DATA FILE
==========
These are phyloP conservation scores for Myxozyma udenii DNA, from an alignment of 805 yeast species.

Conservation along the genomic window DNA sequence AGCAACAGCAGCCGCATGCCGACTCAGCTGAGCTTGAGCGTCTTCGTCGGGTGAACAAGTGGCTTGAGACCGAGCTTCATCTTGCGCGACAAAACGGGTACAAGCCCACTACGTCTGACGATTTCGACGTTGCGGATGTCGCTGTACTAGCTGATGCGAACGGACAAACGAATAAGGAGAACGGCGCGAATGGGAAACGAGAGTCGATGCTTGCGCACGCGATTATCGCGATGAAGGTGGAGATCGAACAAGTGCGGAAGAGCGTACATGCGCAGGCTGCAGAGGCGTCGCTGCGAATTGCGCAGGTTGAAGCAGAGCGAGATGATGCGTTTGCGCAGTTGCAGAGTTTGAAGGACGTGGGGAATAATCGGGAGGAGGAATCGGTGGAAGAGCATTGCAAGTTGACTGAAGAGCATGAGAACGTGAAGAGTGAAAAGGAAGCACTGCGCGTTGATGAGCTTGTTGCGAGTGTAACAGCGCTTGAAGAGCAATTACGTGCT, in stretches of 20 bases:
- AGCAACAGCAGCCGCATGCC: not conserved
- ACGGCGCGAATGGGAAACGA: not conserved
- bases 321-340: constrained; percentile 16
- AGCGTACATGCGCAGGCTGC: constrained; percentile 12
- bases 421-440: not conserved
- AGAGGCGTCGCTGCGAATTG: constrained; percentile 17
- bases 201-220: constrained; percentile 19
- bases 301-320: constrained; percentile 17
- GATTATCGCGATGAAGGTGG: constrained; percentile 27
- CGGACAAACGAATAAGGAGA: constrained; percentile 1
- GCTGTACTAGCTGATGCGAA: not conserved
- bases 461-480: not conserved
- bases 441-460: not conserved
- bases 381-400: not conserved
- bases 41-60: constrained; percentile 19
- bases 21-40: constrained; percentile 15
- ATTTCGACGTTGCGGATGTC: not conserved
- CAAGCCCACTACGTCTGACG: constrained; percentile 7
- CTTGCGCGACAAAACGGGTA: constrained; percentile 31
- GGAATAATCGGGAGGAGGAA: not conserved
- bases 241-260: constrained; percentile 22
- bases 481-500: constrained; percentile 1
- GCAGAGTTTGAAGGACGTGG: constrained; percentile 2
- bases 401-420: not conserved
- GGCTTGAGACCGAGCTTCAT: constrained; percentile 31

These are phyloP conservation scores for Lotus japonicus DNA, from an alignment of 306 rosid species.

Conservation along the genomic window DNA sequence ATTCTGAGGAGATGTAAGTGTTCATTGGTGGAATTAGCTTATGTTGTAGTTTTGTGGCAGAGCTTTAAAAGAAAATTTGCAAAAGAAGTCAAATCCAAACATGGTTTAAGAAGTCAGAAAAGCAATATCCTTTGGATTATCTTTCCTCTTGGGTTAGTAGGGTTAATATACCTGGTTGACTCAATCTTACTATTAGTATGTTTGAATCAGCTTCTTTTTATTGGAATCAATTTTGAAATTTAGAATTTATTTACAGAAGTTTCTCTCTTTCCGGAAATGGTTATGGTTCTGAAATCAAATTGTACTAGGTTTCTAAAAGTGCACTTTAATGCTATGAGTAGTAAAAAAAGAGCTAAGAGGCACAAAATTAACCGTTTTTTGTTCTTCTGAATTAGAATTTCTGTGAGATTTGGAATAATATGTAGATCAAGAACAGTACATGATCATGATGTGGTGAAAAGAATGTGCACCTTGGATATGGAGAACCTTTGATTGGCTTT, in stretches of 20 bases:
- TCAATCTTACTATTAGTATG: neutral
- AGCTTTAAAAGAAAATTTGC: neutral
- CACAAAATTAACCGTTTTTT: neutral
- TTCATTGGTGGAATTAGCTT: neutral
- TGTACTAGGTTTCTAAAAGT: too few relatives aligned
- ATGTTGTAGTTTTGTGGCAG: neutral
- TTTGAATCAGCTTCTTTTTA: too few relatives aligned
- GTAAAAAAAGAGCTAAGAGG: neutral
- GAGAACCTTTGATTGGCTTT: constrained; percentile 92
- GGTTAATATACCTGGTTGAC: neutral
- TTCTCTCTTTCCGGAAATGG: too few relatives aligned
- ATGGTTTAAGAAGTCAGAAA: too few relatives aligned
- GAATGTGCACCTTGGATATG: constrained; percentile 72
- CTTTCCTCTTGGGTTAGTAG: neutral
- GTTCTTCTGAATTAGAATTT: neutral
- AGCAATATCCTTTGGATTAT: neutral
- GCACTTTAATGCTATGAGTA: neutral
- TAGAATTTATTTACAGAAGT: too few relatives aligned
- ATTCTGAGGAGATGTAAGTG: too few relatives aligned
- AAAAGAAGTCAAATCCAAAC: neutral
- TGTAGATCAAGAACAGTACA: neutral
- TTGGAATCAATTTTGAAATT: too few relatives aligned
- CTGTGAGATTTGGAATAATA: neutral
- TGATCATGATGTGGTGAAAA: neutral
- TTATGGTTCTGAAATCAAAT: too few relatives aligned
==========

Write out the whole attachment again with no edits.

These are phyloP conservation scores for Myxozyma udenii DNA, from an alignment of 805 yeast species.

Conservation along the genomic window DNA sequence AGCAACAGCAGCCGCATGCCGACTCAGCTGAGCTTGAGCGTCTTCGTCGGGTGAACAAGTGGCTTGAGACCGAGCTTCATCTTGCGCGACAAAACGGGTACAAGCCCACTACGTCTGACGATTTCGACGTTGCGGATGTCGCTGTACTAGCTGATGCGAACGGACAAACGAATAAGGAGAACGGCGCGAATGGGAAACGAGAGTCGATGCTTGCGCACGCGATTATCGCGATGAAGGTGGAGATCGAACAAGTGCGGAAGAGCGTACATGCGCAGGCTGCAGAGGCGTCGCTGCGAATTGCGCAGGTTGAAGCAGAGCGAGATGATGCGTTTGCGCAGTTGCAGAGTTTGAAGGACGTGGGGAATAATCGGGAGGAGGAATCGGTGGAAGAGCATTGCAAGTTGACTGAAGAGCATGAGAACGTGAAGAGTGAAAAGGAAGCACTGCGCGTTGATGAGCTTGTTGCGAGTGTAACAGCGCTTGAAGAGCAATTACGTGCT, in stretches of 20 bases:
- AGCAACAGCAGCCGCATGCC: not conserved
- ACGGCGCGAATGGGAAACGA: not conserved
- bases 321-340: constrained; percentile 16
- AGCGTACATGCGCAGGCTGC: constrained; percentile 12
- bases 421-440: not conserved
- AGAGGCGTCGCTGCGAATTG: constrained; percentile 17
- bases 201-220: constrained; percentile 19
- bases 301-320: constrained; percentile 17
- GATTATCGCGATGAAGGTGG: constrained; percentile 27
- CGGACAAACGAATAAGGAGA: constrained; percentile 1
- GCTGTACTAGCTGATGCGAA: not conserved
- bases 461-480: not conserved
- bases 441-460: not conserved
- bases 381-400: not conserved
- bases 41-60: constrained; percentile 19
- bases 21-40: constrained; percentile 15
- ATTTCGACGTTGCGGATGTC: not conserved
- CAAGCCCACTACGTCTGACG: constrained; percentile 7
- CTTGCGCGACAAAACGGGTA: constrained; percentile 31
- GGAATAATCGGGAGGAGGAA: not conserved
- bases 241-260: constrained; percentile 22
- bases 481-500: constrained; percentile 1
- GCAGAGTTTGAAGGACGTGG: constrained; percentile 2
- bases 401-420: not conserved
- GGCTTGAGACCGAGCTTCAT: constrained; percentile 31

These are phyloP conservation scores for Lotus japonicus DNA, from an alignment of 306 rosid species.

Conservation along the genomic window DNA sequence ATTCTGAGGAGATGTAAGTGTTCATTGGTGGAATTAGCTTATGTTGTAGTTTTGTGGCAGAGCTTTAAAAGAAAATTTGCAAAAGAAGTCAAATCCAAACATGGTTTAAGAAGTCAGAAAAGCAATATCCTTTGGATTATCTTTCCTCTTGGGTTAGTAGGGTTAATATACCTGGTTGACTCAATCTTACTATTAGTATGTTTGAATCAGCTTCTTTTTATTGGAATCAATTTTGAAATTTAGAATTTATTTACAGAAGTTTCTCTCTTTCCGGAAATGGTTATGGTTCTGAAATCAAATTGTACTAGGTTTCTAAAAGTGCACTTTAATGCTATGAGTAGTAAAAAAAGAGCTAAGAGGCACAAAATTAACCGTTTTTTGTTCTTCTGAATTAGAATTTCTGTGAGATTTGGAATAATATGTAGATCAAGAACAGTACATGATCATGATGTGGTGAAAAGAATGTGCACCTTGGATATGGAGAACCTTTGATTGGCTTT, in stretches of 20 bases:
- TCAATCTTACTATTAGTATG: neutral
- AGCTTTAAAAGAAAATTTGC: neutral
- CACAAAATTAACCGTTTTTT: neutral
- TTCATTGGTGGAATTAGCTT: neutral
- TGTACTAGGTTTCTAAAAGT: too few relatives aligned
- ATGTTGTAGTTTTGTGGCAG: neutral
- TTTGAATCAGCTTCTTTTTA: too few relatives aligned
- GTAAAAAAAGAGCTAAGAGG: neutral
- GAGAACCTTTGATTGGCTTT: constrained; percentile 92
- GGTTAATATACCTGGTTGAC: neutral
- TTCTCTCTTTCCGGAAATGG: too few relatives aligned
- ATGGTTTAAGAAGTCAGAAA: too few relatives aligned
- GAATGTGCACCTTGGATATG: constrained; percentile 72
- CTTTCCTCTTGGGTTAGTAG: neutral
- GTTCTTCTGAATTAGAATTT: neutral
- AGCAATATCCTTTGGATTAT: neutral
- GCACTTTAATGCTATGAGTA: neutral
- TAGAATTTATTTACAGAAGT: too few relatives aligned
- ATTCTGAGGAGATGTAAGTG: too few relatives aligned
- AAAAGAAGTCAAATCCAAAC: neutral
- TGTAGATCAAGAACAGTACA: neutral
- TTGGAATCAATTTTGAAATT: too few relatives aligned
- CTGTGAGATTTGGAATAATA: neutral
- TGATCATGATGTGGTGAAAA: neutral
- TTATGGTTCTGAAATCAAAT: too few relatives aligned